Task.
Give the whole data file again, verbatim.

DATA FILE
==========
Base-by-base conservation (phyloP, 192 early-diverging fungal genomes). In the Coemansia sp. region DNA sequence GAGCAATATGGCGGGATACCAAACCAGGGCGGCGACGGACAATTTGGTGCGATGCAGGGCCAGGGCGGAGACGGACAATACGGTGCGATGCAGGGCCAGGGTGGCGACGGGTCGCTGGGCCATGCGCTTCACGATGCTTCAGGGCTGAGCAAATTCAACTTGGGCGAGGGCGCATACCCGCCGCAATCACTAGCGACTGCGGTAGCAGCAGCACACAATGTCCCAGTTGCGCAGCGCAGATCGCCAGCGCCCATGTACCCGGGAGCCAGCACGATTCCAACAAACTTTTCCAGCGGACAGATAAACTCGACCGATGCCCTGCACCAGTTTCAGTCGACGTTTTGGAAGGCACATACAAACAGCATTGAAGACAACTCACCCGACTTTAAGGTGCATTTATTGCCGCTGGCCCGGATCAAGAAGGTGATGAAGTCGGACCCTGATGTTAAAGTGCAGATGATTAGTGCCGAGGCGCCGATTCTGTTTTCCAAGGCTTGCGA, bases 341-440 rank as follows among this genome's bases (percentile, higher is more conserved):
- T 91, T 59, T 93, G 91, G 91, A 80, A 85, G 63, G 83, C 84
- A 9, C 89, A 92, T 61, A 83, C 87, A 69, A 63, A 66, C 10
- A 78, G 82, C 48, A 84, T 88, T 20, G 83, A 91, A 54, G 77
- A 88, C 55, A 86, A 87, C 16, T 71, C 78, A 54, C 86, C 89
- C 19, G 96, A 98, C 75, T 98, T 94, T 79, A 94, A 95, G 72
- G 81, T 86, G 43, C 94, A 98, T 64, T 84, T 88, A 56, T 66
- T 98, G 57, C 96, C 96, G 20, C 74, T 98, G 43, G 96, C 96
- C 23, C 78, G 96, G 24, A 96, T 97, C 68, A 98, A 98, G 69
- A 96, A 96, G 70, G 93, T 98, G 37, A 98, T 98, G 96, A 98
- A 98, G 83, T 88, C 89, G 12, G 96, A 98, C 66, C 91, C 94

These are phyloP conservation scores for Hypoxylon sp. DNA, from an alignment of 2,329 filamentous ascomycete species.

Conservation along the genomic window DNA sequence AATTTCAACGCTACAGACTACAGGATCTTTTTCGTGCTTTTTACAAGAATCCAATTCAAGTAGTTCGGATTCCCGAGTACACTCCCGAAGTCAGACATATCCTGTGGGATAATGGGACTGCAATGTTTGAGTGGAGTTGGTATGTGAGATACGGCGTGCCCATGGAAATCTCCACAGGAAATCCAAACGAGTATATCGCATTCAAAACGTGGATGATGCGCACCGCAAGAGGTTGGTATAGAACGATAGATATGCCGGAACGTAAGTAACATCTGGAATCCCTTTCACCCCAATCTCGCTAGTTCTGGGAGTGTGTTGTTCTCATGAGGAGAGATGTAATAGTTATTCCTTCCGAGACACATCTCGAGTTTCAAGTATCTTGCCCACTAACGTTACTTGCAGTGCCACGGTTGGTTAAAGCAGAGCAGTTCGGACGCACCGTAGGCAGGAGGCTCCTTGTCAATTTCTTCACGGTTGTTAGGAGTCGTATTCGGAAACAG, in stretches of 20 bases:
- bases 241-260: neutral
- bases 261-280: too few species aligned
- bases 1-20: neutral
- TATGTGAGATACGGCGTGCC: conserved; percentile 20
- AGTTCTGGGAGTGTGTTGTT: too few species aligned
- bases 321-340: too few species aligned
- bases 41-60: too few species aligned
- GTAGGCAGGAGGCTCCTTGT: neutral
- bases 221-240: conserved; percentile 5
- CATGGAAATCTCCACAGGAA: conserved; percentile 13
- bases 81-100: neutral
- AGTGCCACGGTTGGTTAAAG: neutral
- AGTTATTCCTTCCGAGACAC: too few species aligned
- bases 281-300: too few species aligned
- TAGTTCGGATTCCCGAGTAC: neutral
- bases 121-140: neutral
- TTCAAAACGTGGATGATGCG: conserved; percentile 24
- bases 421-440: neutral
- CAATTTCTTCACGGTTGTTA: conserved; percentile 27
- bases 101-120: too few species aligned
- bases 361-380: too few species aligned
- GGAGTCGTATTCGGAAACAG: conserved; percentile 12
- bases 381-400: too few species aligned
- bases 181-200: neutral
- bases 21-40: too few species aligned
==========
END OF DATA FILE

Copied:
Base-by-base conservation (phyloP, 192 early-diverging fungal genomes). In the Coemansia sp. region DNA sequence GAGCAATATGGCGGGATACCAAACCAGGGCGGCGACGGACAATTTGGTGCGATGCAGGGCCAGGGCGGAGACGGACAATACGGTGCGATGCAGGGCCAGGGTGGCGACGGGTCGCTGGGCCATGCGCTTCACGATGCTTCAGGGCTGAGCAAATTCAACTTGGGCGAGGGCGCATACCCGCCGCAATCACTAGCGACTGCGGTAGCAGCAGCACACAATGTCCCAGTTGCGCAGCGCAGATCGCCAGCGCCCATGTACCCGGGAGCCAGCACGATTCCAACAAACTTTTCCAGCGGACAGATAAACTCGACCGATGCCCTGCACCAGTTTCAGTCGACGTTTTGGAAGGCACATACAAACAGCATTGAAGACAACTCACCCGACTTTAAGGTGCATTTATTGCCGCTGGCCCGGATCAAGAAGGTGATGAAGTCGGACCCTGATGTTAAAGTGCAGATGATTAGTGCCGAGGCGCCGATTCTGTTTTCCAAGGCTTGCGA, bases 341-440 rank as follows among this genome's bases (percentile, higher is more conserved):
- T 91, T 59, T 93, G 91, G 91, A 80, A 85, G 63, G 83, C 84
- A 9, C 89, A 92, T 61, A 83, C 87, A 69, A 63, A 66, C 10
- A 78, G 82, C 48, A 84, T 88, T 20, G 83, A 91, A 54, G 77
- A 88, C 55, A 86, A 87, C 16, T 71, C 78, A 54, C 86, C 89
- C 19, G 96, A 98, C 75, T 98, T 94, T 79, A 94, A 95, G 72
- G 81, T 86, G 43, C 94, A 98, T 64, T 84, T 88, A 56, T 66
- T 98, G 57, C 96, C 96, G 20, C 74, T 98, G 43, G 96, C 96
- C 23, C 78, G 96, G 24, A 96, T 97, C 68, A 98, A 98, G 69
- A 96, A 96, G 70, G 93, T 98, G 37, A 98, T 98, G 96, A 98
- A 98, G 83, T 88, C 89, G 12, G 96, A 98, C 66, C 91, C 94

These are phyloP conservation scores for Hypoxylon sp. DNA, from an alignment of 2,329 filamentous ascomycete species.

Conservation along the genomic window DNA sequence AATTTCAACGCTACAGACTACAGGATCTTTTTCGTGCTTTTTACAAGAATCCAATTCAAGTAGTTCGGATTCCCGAGTACACTCCCGAAGTCAGACATATCCTGTGGGATAATGGGACTGCAATGTTTGAGTGGAGTTGGTATGTGAGATACGGCGTGCCCATGGAAATCTCCACAGGAAATCCAAACGAGTATATCGCATTCAAAACGTGGATGATGCGCACCGCAAGAGGTTGGTATAGAACGATAGATATGCCGGAACGTAAGTAACATCTGGAATCCCTTTCACCCCAATCTCGCTAGTTCTGGGAGTGTGTTGTTCTCATGAGGAGAGATGTAATAGTTATTCCTTCCGAGACACATCTCGAGTTTCAAGTATCTTGCCCACTAACGTTACTTGCAGTGCCACGGTTGGTTAAAGCAGAGCAGTTCGGACGCACCGTAGGCAGGAGGCTCCTTGTCAATTTCTTCACGGTTGTTAGGAGTCGTATTCGGAAACAG, in stretches of 20 bases:
- bases 241-260: neutral
- bases 261-280: too few species aligned
- bases 1-20: neutral
- TATGTGAGATACGGCGTGCC: conserved; percentile 20
- AGTTCTGGGAGTGTGTTGTT: too few species aligned
- bases 321-340: too few species aligned
- bases 41-60: too few species aligned
- GTAGGCAGGAGGCTCCTTGT: neutral
- bases 221-240: conserved; percentile 5
- CATGGAAATCTCCACAGGAA: conserved; percentile 13
- bases 81-100: neutral
- AGTGCCACGGTTGGTTAAAG: neutral
- AGTTATTCCTTCCGAGACAC: too few species aligned
- bases 281-300: too few species aligned
- TAGTTCGGATTCCCGAGTAC: neutral
- bases 121-140: neutral
- TTCAAAACGTGGATGATGCG: conserved; percentile 24
- bases 421-440: neutral
- CAATTTCTTCACGGTTGTTA: conserved; percentile 27
- bases 101-120: too few species aligned
- bases 361-380: too few species aligned
- GGAGTCGTATTCGGAAACAG: conserved; percentile 12
- bases 381-400: too few species aligned
- bases 181-200: neutral
- bases 21-40: too few species aligned